You're Never Too Young to Mentor

9:53:00 PM

"You're never too young to mentor. Mentoring is not a one-way street reserved purely for experienced workers to hand their wisdom down to those just starting out. People of all ages can benefit from, and provide, mentorship" - Maria Rapetskaya

I love mentoring and teaching. I believe it's one of my spiritual gifts. Ever since undergrad in UP Diliman, I really love teaching. I led younger students in UP Diliman in Bible studies and I also served as a tutor back then. I served as a lecturer for UPCAT review classes and I conducted research seminar-workshops in two high schools in Bataan during the summer break before I started medical school. I like imparting knowledge to students and I like arousing their interests especially in the field of research.

Few years ago, Prof. Len Ragragio (chair of UPM Department of Biology) and I received a research grant from UPM National Institutes of Health for our study on indigenous plants and mushrooms. During the first year of our study, we mentored two UP Manila BS Biology students (Lian and Hanna) for their thesis on ethnobotanical study and antimicrobial screening of plants used by Ayta communities in Bataan. Prof. Len served as their adviser and since I am a co-investigator of the research project, I helped the students from proposal writing, to field work, laboratory experiments and final manuscript writing. Lian and Hanna already graduated form college and are both medical students now. Their study was already published in Asian Pacific Journal of Tropical Disease (ISI-listed journal) and already won two awards during the 1st Philippine Herbal Medicine Summit and UPCM RIDO Research Forum.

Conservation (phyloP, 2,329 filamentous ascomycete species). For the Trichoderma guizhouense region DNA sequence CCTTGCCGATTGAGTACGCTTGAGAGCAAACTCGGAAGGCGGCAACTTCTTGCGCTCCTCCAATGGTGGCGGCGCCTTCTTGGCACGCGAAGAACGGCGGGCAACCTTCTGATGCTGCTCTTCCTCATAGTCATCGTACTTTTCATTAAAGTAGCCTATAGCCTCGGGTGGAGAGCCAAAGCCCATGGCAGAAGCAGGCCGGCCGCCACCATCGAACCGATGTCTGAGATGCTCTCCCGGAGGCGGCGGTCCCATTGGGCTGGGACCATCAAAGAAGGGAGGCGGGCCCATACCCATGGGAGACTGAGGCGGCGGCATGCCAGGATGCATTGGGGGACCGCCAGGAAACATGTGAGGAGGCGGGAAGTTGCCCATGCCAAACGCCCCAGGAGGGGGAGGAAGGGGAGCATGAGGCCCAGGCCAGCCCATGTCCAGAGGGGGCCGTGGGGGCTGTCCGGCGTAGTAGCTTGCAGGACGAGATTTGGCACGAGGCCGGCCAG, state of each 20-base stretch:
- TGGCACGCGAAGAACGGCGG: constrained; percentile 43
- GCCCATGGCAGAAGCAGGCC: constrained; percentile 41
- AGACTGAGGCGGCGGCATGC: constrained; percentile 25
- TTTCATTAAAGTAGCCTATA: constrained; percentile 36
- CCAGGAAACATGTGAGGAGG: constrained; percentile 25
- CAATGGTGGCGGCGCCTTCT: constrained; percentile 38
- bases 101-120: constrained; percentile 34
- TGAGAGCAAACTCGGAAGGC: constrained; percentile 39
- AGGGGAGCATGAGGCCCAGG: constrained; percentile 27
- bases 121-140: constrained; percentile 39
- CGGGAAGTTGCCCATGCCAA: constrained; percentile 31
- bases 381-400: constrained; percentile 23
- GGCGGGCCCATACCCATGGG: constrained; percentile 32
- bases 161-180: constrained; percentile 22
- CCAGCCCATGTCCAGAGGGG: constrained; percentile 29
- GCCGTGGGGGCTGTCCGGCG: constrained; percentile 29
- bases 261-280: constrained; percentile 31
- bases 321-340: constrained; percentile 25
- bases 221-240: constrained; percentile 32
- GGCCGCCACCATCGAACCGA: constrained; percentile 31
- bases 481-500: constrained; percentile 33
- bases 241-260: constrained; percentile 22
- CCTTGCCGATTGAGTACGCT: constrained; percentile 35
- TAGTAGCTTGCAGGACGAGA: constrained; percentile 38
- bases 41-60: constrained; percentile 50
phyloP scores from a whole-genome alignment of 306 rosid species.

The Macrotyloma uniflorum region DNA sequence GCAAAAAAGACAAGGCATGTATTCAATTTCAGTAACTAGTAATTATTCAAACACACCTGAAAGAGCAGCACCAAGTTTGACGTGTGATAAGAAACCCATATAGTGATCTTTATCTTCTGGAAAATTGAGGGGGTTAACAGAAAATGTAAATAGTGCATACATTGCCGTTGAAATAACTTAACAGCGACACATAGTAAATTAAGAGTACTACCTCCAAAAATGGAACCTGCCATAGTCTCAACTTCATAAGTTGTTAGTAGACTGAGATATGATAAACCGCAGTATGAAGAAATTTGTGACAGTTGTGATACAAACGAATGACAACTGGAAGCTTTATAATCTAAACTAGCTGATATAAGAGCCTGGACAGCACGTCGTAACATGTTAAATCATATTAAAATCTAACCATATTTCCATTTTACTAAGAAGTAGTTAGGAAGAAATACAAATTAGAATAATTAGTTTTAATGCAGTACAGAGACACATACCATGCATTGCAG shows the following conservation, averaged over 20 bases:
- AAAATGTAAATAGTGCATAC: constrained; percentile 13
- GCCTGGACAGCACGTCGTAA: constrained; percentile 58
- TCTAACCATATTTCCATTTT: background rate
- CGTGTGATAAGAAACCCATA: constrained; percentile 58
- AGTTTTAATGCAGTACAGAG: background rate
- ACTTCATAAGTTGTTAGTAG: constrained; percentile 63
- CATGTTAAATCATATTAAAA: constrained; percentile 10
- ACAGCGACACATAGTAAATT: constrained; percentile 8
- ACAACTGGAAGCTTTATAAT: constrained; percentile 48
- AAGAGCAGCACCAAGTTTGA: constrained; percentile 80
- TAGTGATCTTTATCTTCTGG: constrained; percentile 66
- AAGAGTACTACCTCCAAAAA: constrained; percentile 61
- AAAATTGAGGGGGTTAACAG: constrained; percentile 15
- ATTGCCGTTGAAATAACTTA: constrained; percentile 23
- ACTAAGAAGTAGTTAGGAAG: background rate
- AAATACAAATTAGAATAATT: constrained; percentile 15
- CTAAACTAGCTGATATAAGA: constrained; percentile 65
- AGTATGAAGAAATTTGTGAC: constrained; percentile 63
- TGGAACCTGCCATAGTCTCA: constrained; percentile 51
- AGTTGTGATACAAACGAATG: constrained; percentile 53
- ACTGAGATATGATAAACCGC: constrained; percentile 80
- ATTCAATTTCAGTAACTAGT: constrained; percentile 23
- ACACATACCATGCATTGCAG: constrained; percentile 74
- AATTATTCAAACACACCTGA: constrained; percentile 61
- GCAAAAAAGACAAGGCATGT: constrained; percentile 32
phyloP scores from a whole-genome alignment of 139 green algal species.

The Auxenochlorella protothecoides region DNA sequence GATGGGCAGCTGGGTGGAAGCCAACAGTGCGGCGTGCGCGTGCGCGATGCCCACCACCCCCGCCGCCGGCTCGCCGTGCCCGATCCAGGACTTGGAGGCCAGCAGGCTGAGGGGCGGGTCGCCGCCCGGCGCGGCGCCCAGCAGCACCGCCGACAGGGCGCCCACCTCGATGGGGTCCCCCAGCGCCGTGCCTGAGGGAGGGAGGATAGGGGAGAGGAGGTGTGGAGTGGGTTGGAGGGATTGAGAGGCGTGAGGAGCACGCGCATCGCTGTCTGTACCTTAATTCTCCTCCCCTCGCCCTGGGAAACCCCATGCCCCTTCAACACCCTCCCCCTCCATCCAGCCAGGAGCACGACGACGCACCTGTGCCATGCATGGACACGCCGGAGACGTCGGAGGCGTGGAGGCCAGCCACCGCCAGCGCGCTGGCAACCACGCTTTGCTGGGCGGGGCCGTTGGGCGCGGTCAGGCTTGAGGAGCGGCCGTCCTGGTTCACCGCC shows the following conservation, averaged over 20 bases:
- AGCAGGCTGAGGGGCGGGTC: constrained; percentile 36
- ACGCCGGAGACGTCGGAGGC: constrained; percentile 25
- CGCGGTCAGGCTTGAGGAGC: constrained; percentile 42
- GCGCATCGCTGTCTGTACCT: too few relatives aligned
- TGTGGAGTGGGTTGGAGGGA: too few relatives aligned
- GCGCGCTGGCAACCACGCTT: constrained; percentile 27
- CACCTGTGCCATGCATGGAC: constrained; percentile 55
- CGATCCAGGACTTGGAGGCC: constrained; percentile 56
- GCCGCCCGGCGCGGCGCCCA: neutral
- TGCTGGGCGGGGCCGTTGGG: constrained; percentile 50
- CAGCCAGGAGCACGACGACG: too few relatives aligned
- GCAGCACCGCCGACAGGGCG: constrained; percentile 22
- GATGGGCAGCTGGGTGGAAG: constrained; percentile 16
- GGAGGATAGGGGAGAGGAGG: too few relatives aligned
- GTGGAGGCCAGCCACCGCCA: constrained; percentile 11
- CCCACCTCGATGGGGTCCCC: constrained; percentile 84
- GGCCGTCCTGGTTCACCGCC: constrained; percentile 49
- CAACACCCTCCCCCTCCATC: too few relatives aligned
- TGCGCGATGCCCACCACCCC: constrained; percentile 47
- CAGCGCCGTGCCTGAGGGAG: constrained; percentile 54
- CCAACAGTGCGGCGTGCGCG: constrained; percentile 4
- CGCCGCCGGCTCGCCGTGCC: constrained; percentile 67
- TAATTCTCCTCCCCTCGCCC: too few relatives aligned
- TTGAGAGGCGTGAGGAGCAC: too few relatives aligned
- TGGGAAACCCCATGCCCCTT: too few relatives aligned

This year, four BS Biology students from UP Manila did their thesis under our study on indigenous mushrooms. Today, one group (Christine and Carlo) successfully defended their undergraduate thesis on the antioxidant and antimicrobial activity of ten mushroom species collected in Bataan, Philippines. We just learned yesterday that their defense was scheduled today. They did their best to finish the powerpoint presentation last night until early this morning. Praise God their defense went well. Developmental mileston for me because I sat down as one of the panels for their defense this morning. We're very thankful to Dr. Glenn Sia Su for all his constructive criticisms and questions during the defense. It will surely help Christine and Carlo in refining their final manuscript.

Christine and Carlo fresh from their thesis defense. With Prof. Len Ragragio and Prof. Glenn Sia Su

I am very thankful to Maam Len Ragragio for supporting me in this research from proposal writing to NIH, to ethics review, to challenges in getting NCIP permit until today. Thank you Maam Len for giving me this opportunity to mentor students in research. Thank you also for helping me appreciate ethnobotany, ethnomycology and taxonomy. Last few hurdles and we are about to finish this research. I am looking forward to research presentations here and abroad and publications from our study Maam Len. 

Mentoring is a two-way street, I teach them and in return I also learn from the experience. I am very blessed to have this opportunity to mentor students. I know I still have a lot to learn but that doesn't mean I cannot share the knowledge and skill that I have now. The baton needs to be passed. I want to share the pearls that I learned from my research mentors to other students. I want to share the passion for research that was passed on to me. Most especially, I want to spread the habit of publishing and disseminating research results. They are not meant to be stored in the bookshelves. They have to be disseminated to the scientific community. 

You Might Also Like


  1. mentor me on blogging and health writing master lads! :)

    1. Ate Karla. Let's push our blog collaboration. Waiting for your articles Ate.

  2. Dr Sia Su was my professor in Ecology in DLSU. :)

    1. Hi Aura. Wow small world. He's in UP Manila now and still very passionate in research.


Twitter Feed